When I first met Wolfie he was running free in the interior mountains of British Columbia. He immediately claimed ownership — I was his! After showing me his mountain habitat and uncannily appearing every time I visited a cabin in the Mt. Currie area of British Columbia, he chose to live with me in my home in Gatineau Park forest in Quebec. I made the mistake of trying to train him – until I realized how totally redundant this was. Wolfie could read my mind and would always respond. Obedience training was not part of the deal. His presence of gentleness, patience and above all, his loving heart, were felt by everyone he encountered. The companionship with this wonderful creature was one of protection – he was protecting me. He tuned into energies I had no experience of and gently educated me in the way of the forest. He died when I was in Arizona participating in a sweat lodge and he tuned into me. He placed himself in the way of energies that could harm me and paid the ultimate price. The shaman conducting the ceremony after learning this news said, “He will always be with you in spirit form – protecting you still.”
4. Through your anthropological studies you must have come across many early writings which may have included poetry. Does poetry play a significant role in cultural development?
In my career as an anthropologist I was fortunate to encounter many Native American story tellers across North America – Dene, Hopi, Ojibwa, Algonquin, Inuit – to mention a few. Their poetic recounting of myths and history had a deep impact upon me. I now recreate this impact in my blog “Awakening – Spiritual Relationship with Self and Mother Earth” on WordPress – a great place to tell stories with an authentic voice. www.ianprattis.wordpress.com
I would say that without poetry cultures implode. Over a period of thirty years, four extraordinary aboriginal medicine people enhanced my process of remembering the power of the poetic voice. Through their mentoring, I learned how to reconfigure my understanding of time, place, consciousness, and re-write some of Carl Jung’s psychology. I chose to listen to the feminine voice of Earth Wisdom rather than to the multitude of competing voices in my deep unconscious. This shows up in my writing.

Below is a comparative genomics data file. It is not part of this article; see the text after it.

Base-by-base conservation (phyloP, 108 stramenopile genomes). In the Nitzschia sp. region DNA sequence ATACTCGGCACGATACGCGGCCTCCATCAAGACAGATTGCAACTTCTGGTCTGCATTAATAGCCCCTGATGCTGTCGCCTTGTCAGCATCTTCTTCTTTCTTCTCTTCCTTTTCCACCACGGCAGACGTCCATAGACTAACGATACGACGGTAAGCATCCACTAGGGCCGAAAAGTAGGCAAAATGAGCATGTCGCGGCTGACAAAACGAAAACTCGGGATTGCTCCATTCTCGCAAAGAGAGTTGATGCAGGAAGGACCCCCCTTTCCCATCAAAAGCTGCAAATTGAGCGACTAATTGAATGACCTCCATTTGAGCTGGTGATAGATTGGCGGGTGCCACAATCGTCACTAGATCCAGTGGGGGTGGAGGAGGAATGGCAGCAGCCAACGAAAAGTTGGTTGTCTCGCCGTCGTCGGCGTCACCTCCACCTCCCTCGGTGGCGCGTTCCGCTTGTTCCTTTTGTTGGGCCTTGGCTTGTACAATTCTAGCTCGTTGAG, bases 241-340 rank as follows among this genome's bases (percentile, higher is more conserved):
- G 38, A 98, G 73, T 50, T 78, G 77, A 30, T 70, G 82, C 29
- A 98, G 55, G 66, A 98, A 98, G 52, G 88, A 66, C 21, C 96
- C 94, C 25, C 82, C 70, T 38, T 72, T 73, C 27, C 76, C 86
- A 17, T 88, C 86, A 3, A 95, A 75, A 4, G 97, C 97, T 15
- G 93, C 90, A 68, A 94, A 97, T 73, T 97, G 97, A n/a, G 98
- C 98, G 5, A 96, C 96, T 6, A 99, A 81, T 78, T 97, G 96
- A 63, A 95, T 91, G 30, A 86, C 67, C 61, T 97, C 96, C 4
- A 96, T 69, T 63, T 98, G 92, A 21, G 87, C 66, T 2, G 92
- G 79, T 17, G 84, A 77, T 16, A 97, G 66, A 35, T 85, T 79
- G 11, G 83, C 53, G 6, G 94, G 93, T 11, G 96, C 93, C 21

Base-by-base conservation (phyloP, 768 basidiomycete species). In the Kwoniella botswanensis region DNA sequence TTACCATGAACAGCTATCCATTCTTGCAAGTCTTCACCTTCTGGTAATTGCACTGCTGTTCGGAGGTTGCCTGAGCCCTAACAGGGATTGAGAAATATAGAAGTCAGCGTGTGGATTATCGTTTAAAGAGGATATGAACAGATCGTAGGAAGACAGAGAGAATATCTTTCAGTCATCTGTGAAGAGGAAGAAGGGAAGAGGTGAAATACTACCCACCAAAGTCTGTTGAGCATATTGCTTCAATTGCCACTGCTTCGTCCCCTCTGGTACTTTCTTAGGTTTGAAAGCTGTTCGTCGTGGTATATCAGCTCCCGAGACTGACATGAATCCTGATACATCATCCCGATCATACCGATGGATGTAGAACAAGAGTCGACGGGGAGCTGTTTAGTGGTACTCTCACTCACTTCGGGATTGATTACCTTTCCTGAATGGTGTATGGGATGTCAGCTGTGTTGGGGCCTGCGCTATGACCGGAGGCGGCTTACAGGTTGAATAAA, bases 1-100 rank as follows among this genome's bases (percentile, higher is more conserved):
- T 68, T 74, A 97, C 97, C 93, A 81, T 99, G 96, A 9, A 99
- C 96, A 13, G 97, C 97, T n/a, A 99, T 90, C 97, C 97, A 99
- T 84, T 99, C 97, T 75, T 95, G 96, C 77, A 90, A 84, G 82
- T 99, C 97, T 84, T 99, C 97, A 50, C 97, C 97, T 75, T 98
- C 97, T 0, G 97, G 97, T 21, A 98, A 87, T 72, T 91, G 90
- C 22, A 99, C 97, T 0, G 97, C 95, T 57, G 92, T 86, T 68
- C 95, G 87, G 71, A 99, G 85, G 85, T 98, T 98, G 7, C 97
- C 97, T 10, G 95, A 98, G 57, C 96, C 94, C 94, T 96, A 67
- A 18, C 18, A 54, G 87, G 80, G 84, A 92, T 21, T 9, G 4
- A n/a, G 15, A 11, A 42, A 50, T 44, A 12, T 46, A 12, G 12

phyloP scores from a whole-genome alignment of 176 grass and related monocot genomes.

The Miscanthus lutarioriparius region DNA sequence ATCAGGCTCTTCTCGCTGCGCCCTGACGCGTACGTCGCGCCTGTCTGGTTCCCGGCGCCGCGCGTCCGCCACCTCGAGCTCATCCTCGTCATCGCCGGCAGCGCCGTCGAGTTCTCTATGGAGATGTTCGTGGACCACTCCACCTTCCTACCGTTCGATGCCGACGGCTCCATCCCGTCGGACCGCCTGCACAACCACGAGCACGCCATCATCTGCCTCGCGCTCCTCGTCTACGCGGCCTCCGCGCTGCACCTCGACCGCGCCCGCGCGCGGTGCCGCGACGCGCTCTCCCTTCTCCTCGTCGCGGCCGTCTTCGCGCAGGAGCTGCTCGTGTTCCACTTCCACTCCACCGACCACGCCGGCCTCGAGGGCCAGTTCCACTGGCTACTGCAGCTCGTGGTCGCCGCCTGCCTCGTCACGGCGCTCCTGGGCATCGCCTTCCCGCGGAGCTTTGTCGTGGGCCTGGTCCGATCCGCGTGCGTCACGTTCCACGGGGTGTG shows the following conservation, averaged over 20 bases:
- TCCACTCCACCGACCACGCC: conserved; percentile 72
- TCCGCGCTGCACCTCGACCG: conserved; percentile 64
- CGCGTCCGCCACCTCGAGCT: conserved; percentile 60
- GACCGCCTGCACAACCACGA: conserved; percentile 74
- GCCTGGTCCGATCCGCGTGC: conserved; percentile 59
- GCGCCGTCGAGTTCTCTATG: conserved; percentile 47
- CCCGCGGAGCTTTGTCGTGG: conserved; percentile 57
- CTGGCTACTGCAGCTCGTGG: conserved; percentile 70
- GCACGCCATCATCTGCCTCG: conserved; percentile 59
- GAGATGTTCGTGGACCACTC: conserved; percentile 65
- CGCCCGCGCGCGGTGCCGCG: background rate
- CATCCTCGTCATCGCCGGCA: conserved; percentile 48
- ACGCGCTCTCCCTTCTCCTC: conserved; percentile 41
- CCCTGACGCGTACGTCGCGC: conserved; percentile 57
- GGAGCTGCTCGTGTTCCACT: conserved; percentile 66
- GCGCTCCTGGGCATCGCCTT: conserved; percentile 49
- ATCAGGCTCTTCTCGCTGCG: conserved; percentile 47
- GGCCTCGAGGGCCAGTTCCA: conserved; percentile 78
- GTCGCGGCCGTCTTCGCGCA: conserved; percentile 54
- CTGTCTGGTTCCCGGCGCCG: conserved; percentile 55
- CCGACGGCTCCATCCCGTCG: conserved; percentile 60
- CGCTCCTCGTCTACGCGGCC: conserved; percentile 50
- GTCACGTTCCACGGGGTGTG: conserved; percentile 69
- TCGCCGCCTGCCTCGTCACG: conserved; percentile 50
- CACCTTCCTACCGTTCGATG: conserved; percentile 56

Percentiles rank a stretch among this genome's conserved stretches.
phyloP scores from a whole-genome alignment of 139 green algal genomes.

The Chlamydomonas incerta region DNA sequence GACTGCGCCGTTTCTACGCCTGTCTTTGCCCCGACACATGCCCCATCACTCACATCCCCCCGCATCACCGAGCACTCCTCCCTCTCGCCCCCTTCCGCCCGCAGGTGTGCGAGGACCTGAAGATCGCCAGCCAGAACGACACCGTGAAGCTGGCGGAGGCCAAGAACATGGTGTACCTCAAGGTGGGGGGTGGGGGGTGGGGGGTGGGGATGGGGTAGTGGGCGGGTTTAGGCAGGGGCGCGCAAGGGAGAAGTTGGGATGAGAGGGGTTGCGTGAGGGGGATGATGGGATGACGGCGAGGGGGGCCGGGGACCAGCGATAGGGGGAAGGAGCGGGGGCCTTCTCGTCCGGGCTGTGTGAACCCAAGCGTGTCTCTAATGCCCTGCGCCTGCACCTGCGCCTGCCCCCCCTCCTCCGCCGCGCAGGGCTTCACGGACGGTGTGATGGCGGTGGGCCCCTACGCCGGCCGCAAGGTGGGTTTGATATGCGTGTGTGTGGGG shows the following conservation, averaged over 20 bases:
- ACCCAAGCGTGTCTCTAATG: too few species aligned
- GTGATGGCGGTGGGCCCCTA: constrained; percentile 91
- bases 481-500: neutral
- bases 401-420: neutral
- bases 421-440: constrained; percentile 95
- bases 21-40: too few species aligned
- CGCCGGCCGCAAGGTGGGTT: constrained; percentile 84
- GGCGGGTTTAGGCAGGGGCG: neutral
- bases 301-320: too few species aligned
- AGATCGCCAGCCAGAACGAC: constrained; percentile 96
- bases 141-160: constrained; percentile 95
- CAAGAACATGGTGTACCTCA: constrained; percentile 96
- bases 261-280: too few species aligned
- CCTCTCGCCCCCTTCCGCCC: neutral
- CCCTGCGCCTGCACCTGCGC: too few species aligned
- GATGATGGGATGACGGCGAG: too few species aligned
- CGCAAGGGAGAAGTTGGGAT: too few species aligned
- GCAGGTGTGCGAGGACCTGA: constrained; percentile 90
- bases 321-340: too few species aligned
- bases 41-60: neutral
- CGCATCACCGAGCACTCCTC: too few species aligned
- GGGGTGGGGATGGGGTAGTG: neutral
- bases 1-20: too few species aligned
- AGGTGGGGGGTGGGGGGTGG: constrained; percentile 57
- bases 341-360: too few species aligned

5. You have studied a number of spiritual teachings. What insights has this brought to your writing?
I am a Zen teacher, also a recognized guru in India. My initial task is to refine my own consciousness, so that I can be an authentic vehicle to chart a path for spiritual friends. This is through the creation of a meditation centre – Pine Gate Mindfulness Community – and an activist spiritual vehicle – Friends for Peace Canada. Both based in Ottawa. Slowly but inevitably these vehicles are helping to change the nature of the city of Ottawa – thanks to the many groups and organizations (over fifty) that are part of a loose coalition for change. If I did not do this, then I could not write the way I do. My 2014 books are screenplay-worthy epic tales that weave together seamlessly to create inspiration for a wide range of fellow spiritual seekers, environmentalists, Generation X, feminists, students and academics alike. Global citizens are staring into the abyss – yet instead of being eaten up by it all, I say to them: “Awaken Spiritually,” for that transforms everything. We have made our world an unpredictable beast because we fail to work with it intelligently.
We have to take back control of ourselves and this is a spiritual matter. Turning on the switch of awakening seems to be a good idea right now. That is the prod and direction of my poems and books. We just need to touch the sacred in ordinary experiences of life to find the courage and determination to transform. My writing caps my long-term fascination with consciousness. As a Professor of Anthropology and Religion I taught courses on Ecology, Symbols, Engaged Buddhism and Meditation Systems. I am a healer, mentor and educator, able to encourage people through example to find their true nature so that humanity and the world may be renewed. All of this funnels back into my writing.